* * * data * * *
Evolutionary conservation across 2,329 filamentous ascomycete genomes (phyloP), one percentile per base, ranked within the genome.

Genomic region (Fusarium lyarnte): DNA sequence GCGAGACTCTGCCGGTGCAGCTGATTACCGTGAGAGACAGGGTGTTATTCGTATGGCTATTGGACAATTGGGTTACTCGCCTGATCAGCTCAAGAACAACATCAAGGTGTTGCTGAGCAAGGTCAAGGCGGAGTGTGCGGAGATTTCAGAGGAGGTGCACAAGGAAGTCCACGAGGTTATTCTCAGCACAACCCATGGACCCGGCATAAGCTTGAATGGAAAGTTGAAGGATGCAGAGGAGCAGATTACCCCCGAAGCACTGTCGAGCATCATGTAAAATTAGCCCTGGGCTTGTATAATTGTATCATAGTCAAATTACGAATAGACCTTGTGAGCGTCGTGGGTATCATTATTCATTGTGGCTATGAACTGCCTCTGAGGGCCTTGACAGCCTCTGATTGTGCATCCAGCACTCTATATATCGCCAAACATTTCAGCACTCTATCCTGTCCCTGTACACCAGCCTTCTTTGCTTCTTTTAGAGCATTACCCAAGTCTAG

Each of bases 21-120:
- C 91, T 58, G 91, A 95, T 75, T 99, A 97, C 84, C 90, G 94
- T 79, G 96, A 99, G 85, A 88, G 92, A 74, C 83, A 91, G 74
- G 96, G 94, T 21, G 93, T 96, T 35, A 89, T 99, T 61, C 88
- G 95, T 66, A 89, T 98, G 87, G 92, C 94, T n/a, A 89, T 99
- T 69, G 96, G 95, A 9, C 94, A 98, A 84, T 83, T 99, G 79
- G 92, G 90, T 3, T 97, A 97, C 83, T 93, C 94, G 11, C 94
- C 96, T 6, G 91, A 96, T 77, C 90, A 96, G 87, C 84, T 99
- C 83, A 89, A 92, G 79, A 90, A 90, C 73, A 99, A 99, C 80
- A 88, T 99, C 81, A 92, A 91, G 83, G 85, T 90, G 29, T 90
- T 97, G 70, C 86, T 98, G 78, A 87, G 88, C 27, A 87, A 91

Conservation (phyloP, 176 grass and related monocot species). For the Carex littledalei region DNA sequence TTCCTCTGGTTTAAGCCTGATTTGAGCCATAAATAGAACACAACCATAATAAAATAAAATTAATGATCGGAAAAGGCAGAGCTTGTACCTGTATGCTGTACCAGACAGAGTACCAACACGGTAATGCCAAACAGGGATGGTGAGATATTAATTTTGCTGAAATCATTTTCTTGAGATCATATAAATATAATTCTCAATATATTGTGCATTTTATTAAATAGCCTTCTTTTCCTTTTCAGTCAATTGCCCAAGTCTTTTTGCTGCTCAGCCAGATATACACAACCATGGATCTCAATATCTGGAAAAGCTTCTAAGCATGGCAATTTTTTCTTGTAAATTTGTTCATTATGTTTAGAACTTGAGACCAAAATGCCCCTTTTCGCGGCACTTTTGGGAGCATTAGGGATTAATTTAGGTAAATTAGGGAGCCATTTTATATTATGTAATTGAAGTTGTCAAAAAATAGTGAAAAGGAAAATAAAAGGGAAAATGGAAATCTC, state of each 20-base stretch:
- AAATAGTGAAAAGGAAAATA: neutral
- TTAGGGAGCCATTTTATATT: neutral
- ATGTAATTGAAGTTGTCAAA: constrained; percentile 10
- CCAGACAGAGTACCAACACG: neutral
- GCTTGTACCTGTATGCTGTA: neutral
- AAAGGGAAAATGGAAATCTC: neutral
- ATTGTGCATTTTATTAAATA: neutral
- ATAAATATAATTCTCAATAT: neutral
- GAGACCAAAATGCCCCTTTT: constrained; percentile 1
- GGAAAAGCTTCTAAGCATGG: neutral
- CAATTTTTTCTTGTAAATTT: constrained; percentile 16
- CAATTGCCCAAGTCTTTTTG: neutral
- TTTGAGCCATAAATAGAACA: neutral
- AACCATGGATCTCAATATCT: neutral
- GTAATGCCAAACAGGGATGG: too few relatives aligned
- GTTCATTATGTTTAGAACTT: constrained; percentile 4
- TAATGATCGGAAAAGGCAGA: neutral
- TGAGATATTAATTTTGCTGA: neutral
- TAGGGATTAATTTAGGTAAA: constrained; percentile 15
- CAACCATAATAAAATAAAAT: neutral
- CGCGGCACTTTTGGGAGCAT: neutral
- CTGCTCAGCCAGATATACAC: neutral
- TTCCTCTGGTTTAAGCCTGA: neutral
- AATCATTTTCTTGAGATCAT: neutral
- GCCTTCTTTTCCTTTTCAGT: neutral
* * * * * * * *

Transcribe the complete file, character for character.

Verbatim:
Evolutionary conservation across 2,329 filamentous ascomycete genomes (phyloP), one percentile per base, ranked within the genome.

Genomic region (Fusarium lyarnte): DNA sequence GCGAGACTCTGCCGGTGCAGCTGATTACCGTGAGAGACAGGGTGTTATTCGTATGGCTATTGGACAATTGGGTTACTCGCCTGATCAGCTCAAGAACAACATCAAGGTGTTGCTGAGCAAGGTCAAGGCGGAGTGTGCGGAGATTTCAGAGGAGGTGCACAAGGAAGTCCACGAGGTTATTCTCAGCACAACCCATGGACCCGGCATAAGCTTGAATGGAAAGTTGAAGGATGCAGAGGAGCAGATTACCCCCGAAGCACTGTCGAGCATCATGTAAAATTAGCCCTGGGCTTGTATAATTGTATCATAGTCAAATTACGAATAGACCTTGTGAGCGTCGTGGGTATCATTATTCATTGTGGCTATGAACTGCCTCTGAGGGCCTTGACAGCCTCTGATTGTGCATCCAGCACTCTATATATCGCCAAACATTTCAGCACTCTATCCTGTCCCTGTACACCAGCCTTCTTTGCTTCTTTTAGAGCATTACCCAAGTCTAG

Each of bases 21-120:
- C 91, T 58, G 91, A 95, T 75, T 99, A 97, C 84, C 90, G 94
- T 79, G 96, A 99, G 85, A 88, G 92, A 74, C 83, A 91, G 74
- G 96, G 94, T 21, G 93, T 96, T 35, A 89, T 99, T 61, C 88
- G 95, T 66, A 89, T 98, G 87, G 92, C 94, T n/a, A 89, T 99
- T 69, G 96, G 95, A 9, C 94, A 98, A 84, T 83, T 99, G 79
- G 92, G 90, T 3, T 97, A 97, C 83, T 93, C 94, G 11, C 94
- C 96, T 6, G 91, A 96, T 77, C 90, A 96, G 87, C 84, T 99
- C 83, A 89, A 92, G 79, A 90, A 90, C 73, A 99, A 99, C 80
- A 88, T 99, C 81, A 92, A 91, G 83, G 85, T 90, G 29, T 90
- T 97, G 70, C 86, T 98, G 78, A 87, G 88, C 27, A 87, A 91

Conservation (phyloP, 176 grass and related monocot species). For the Carex littledalei region DNA sequence TTCCTCTGGTTTAAGCCTGATTTGAGCCATAAATAGAACACAACCATAATAAAATAAAATTAATGATCGGAAAAGGCAGAGCTTGTACCTGTATGCTGTACCAGACAGAGTACCAACACGGTAATGCCAAACAGGGATGGTGAGATATTAATTTTGCTGAAATCATTTTCTTGAGATCATATAAATATAATTCTCAATATATTGTGCATTTTATTAAATAGCCTTCTTTTCCTTTTCAGTCAATTGCCCAAGTCTTTTTGCTGCTCAGCCAGATATACACAACCATGGATCTCAATATCTGGAAAAGCTTCTAAGCATGGCAATTTTTTCTTGTAAATTTGTTCATTATGTTTAGAACTTGAGACCAAAATGCCCCTTTTCGCGGCACTTTTGGGAGCATTAGGGATTAATTTAGGTAAATTAGGGAGCCATTTTATATTATGTAATTGAAGTTGTCAAAAAATAGTGAAAAGGAAAATAAAAGGGAAAATGGAAATCTC, state of each 20-base stretch:
- AAATAGTGAAAAGGAAAATA: neutral
- TTAGGGAGCCATTTTATATT: neutral
- ATGTAATTGAAGTTGTCAAA: constrained; percentile 10
- CCAGACAGAGTACCAACACG: neutral
- GCTTGTACCTGTATGCTGTA: neutral
- AAAGGGAAAATGGAAATCTC: neutral
- ATTGTGCATTTTATTAAATA: neutral
- ATAAATATAATTCTCAATAT: neutral
- GAGACCAAAATGCCCCTTTT: constrained; percentile 1
- GGAAAAGCTTCTAAGCATGG: neutral
- CAATTTTTTCTTGTAAATTT: constrained; percentile 16
- CAATTGCCCAAGTCTTTTTG: neutral
- TTTGAGCCATAAATAGAACA: neutral
- AACCATGGATCTCAATATCT: neutral
- GTAATGCCAAACAGGGATGG: too few relatives aligned
- GTTCATTATGTTTAGAACTT: constrained; percentile 4
- TAATGATCGGAAAAGGCAGA: neutral
- TGAGATATTAATTTTGCTGA: neutral
- TAGGGATTAATTTAGGTAAA: constrained; percentile 15
- CAACCATAATAAAATAAAAT: neutral
- CGCGGCACTTTTGGGAGCAT: neutral
- CTGCTCAGCCAGATATACAC: neutral
- TTCCTCTGGTTTAAGCCTGA: neutral
- AATCATTTTCTTGAGATCAT: neutral
- GCCTTCTTTTCCTTTTCAGT: neutral